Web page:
Brian Stewart was counting them down.
After each Denver Broncos playoff win, he'd send a text to one of the coaches he admires most. "Two more," Stewart texted the coach after Denver's win over Pittsburgh. "One more," he texted him after the win over New England.
Broncos defensive coordinator Wade Phillips may have been busy chasing a Super Bowl, but he was not so busy he couldn't respond to Stewart. A few days after his defense demolished Carolina in the big game, Phillips even called Stewart for a chat.
Stewart had been rooting for him as much as anybody.
Good luck to my mentor and friend Wade Phillips🏈🏆 pic.twitter.com/vAkHjcqM7U— Brian Stewart (@stewdg1) February 7, 2016
Stewart feels success couldn't find a much better coach and person. A year ago Phillips wasn't even coaching. Now he's king of the mountain.
"Knowing him, his temperament, the journey he went from, from sitting and not being involved in football for a year. Then to come into this situation and prove to everybody why he should have been coaching the whole time is exciting," Stewart said.
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The two have a long history. Stewart had coached the secondary for San Diego form 2004-06 while Phillips was the team's defensive coordinator. Then when Phillips was hired as the head coach of the Dallas Cowboys, Stewart came with him and served as his defensive coordinator in 2007-08.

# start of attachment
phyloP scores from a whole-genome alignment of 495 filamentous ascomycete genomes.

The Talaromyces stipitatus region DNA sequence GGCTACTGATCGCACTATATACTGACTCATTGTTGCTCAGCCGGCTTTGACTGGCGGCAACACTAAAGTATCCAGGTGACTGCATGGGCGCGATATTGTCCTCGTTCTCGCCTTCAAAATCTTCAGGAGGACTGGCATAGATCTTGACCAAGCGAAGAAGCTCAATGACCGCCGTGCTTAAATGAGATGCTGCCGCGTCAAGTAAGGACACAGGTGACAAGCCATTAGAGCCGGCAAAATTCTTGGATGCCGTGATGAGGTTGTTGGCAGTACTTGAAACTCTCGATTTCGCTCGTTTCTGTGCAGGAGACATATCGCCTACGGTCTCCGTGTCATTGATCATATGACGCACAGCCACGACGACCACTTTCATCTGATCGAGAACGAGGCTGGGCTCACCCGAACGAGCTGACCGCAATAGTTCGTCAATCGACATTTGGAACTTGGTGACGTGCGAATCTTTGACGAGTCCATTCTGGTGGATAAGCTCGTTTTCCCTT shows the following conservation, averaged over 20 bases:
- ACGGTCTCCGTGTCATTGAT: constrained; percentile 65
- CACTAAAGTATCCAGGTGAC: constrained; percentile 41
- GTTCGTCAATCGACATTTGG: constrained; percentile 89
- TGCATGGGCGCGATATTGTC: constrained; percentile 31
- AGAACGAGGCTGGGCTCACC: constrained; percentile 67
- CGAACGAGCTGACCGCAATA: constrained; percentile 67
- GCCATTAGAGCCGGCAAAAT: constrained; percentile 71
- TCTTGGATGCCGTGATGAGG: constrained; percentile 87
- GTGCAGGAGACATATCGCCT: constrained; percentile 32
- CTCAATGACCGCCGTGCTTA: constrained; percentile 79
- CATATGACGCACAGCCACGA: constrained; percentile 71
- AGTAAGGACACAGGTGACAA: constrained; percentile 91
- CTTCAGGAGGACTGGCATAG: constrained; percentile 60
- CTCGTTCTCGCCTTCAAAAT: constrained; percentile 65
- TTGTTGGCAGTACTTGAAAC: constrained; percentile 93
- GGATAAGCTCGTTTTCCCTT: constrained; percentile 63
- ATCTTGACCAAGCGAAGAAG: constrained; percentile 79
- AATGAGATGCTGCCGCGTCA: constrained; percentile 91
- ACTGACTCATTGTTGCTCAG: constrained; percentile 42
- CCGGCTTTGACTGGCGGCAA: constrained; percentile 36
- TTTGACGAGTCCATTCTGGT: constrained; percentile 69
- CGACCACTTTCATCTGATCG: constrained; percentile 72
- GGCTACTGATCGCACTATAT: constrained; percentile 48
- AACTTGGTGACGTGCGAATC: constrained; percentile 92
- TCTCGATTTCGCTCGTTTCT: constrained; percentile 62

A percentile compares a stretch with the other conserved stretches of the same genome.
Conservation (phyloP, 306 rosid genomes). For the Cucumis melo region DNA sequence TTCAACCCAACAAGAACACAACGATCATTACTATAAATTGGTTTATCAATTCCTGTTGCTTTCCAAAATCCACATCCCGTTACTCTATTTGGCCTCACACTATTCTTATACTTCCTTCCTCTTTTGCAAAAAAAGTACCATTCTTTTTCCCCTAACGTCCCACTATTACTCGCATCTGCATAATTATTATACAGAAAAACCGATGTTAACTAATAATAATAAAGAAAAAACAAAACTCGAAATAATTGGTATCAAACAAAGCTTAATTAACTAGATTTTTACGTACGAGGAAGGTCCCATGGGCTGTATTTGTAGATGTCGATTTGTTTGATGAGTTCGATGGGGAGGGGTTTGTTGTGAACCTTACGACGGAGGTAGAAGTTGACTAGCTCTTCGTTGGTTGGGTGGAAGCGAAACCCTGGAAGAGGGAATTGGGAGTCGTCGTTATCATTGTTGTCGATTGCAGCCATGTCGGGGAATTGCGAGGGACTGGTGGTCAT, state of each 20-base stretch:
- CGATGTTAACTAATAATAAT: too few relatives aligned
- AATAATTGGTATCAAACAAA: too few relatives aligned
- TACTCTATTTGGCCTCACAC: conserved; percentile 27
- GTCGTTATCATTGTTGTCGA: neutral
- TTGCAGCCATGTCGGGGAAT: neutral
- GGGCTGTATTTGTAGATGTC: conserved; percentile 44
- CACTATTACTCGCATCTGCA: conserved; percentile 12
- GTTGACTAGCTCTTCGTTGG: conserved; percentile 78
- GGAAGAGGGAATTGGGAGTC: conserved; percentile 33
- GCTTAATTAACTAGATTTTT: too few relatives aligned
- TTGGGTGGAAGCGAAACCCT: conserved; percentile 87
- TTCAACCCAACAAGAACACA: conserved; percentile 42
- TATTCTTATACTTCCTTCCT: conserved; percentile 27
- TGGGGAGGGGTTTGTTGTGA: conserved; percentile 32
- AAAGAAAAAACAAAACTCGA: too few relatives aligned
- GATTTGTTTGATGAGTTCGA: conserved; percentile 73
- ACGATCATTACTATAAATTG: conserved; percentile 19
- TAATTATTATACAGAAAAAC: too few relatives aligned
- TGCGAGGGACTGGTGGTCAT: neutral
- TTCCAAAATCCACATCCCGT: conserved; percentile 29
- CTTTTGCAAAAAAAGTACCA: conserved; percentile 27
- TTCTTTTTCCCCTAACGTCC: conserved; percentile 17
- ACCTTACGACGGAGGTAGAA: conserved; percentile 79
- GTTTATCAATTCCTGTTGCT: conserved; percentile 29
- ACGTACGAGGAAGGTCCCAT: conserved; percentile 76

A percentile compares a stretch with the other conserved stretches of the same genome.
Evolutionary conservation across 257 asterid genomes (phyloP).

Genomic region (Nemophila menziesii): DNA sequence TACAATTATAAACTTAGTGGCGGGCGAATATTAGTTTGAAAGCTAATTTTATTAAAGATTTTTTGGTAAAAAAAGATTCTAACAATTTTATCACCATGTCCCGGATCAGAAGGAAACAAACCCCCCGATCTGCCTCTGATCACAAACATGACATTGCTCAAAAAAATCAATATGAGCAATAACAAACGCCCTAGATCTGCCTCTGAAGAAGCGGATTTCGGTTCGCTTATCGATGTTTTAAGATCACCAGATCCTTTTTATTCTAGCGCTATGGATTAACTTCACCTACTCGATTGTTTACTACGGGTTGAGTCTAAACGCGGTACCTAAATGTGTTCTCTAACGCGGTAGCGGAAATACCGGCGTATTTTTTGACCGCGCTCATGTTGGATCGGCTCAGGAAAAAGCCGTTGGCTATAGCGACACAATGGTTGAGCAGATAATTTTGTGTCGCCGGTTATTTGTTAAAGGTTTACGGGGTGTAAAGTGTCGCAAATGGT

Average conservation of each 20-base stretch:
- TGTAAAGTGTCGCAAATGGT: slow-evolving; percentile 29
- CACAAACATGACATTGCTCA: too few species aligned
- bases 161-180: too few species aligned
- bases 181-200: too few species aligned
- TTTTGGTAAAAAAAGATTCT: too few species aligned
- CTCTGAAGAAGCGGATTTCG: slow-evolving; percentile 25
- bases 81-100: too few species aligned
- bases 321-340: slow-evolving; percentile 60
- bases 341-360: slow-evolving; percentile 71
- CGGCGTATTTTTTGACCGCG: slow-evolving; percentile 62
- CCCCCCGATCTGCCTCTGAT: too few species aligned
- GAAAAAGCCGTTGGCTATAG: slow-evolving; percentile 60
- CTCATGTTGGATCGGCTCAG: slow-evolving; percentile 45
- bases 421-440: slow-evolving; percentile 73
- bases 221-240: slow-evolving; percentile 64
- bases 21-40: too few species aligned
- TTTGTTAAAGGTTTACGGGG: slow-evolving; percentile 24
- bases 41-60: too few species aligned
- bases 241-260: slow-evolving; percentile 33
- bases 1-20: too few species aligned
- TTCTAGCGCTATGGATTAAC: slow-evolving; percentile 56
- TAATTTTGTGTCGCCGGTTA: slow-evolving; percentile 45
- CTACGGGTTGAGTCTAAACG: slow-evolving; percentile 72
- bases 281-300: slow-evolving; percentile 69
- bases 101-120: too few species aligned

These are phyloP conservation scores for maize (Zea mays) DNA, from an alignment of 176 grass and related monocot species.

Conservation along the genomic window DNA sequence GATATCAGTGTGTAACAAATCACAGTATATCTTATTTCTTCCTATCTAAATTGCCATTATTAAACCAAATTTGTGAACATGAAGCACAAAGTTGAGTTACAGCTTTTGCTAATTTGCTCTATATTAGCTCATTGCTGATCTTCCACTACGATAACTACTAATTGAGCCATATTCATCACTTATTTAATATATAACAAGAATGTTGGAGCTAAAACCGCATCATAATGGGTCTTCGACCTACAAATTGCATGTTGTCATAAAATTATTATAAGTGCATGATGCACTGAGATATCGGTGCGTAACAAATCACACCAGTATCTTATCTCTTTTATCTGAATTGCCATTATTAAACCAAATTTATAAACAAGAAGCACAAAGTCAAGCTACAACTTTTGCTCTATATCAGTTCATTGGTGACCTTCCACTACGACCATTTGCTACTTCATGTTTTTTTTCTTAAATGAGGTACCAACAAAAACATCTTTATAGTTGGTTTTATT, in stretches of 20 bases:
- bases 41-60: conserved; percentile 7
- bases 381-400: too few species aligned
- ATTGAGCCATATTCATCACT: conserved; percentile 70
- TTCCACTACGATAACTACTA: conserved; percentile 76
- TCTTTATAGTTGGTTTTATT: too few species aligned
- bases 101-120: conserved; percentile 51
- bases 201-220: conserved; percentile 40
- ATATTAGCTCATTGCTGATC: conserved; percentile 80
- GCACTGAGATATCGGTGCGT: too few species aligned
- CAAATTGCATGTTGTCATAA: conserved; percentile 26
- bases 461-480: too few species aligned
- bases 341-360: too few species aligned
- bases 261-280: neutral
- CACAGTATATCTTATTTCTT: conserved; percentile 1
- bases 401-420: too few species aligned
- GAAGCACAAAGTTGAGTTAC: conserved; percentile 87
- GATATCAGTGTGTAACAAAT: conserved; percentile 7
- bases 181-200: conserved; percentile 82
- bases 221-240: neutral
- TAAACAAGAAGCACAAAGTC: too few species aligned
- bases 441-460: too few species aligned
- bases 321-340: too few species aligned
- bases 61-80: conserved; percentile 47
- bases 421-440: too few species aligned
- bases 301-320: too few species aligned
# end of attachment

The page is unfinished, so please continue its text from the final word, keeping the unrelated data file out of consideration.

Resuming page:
Given that, a lot of things looked familiar to Stewart as he watched Denver's defense in action.
During the Super Bowl, “I was screaming, yelling, calling out the defenses. It was awesome," Stewart said.
And yet, what makes Phillips so good are the little twists he'll put in each week to throw off an opponent. "He always has a little something special for every game. Every game, you’re like, ‘OK, I see what you’re doing.’"
Stewart also still often thinks of this coaching advice from Phillips: "Don’t try to impress everybody with how smart you are."
All the clever schemes in the world don't matter if players don't know what they're doing, Phillips would tell him. Stewart keeps that in mind when thinking about coaching his current players.
"That’s one thing when I was a coordinator, I didn’t have a lot of checks … I didn’t do that because in talking to him, he’d say, ‘Who you fooling?’ You end up fooling your players instead of getting what you want, getting them to play fast. His big thing is if everyone can play fast, you will see their true athletic ability.”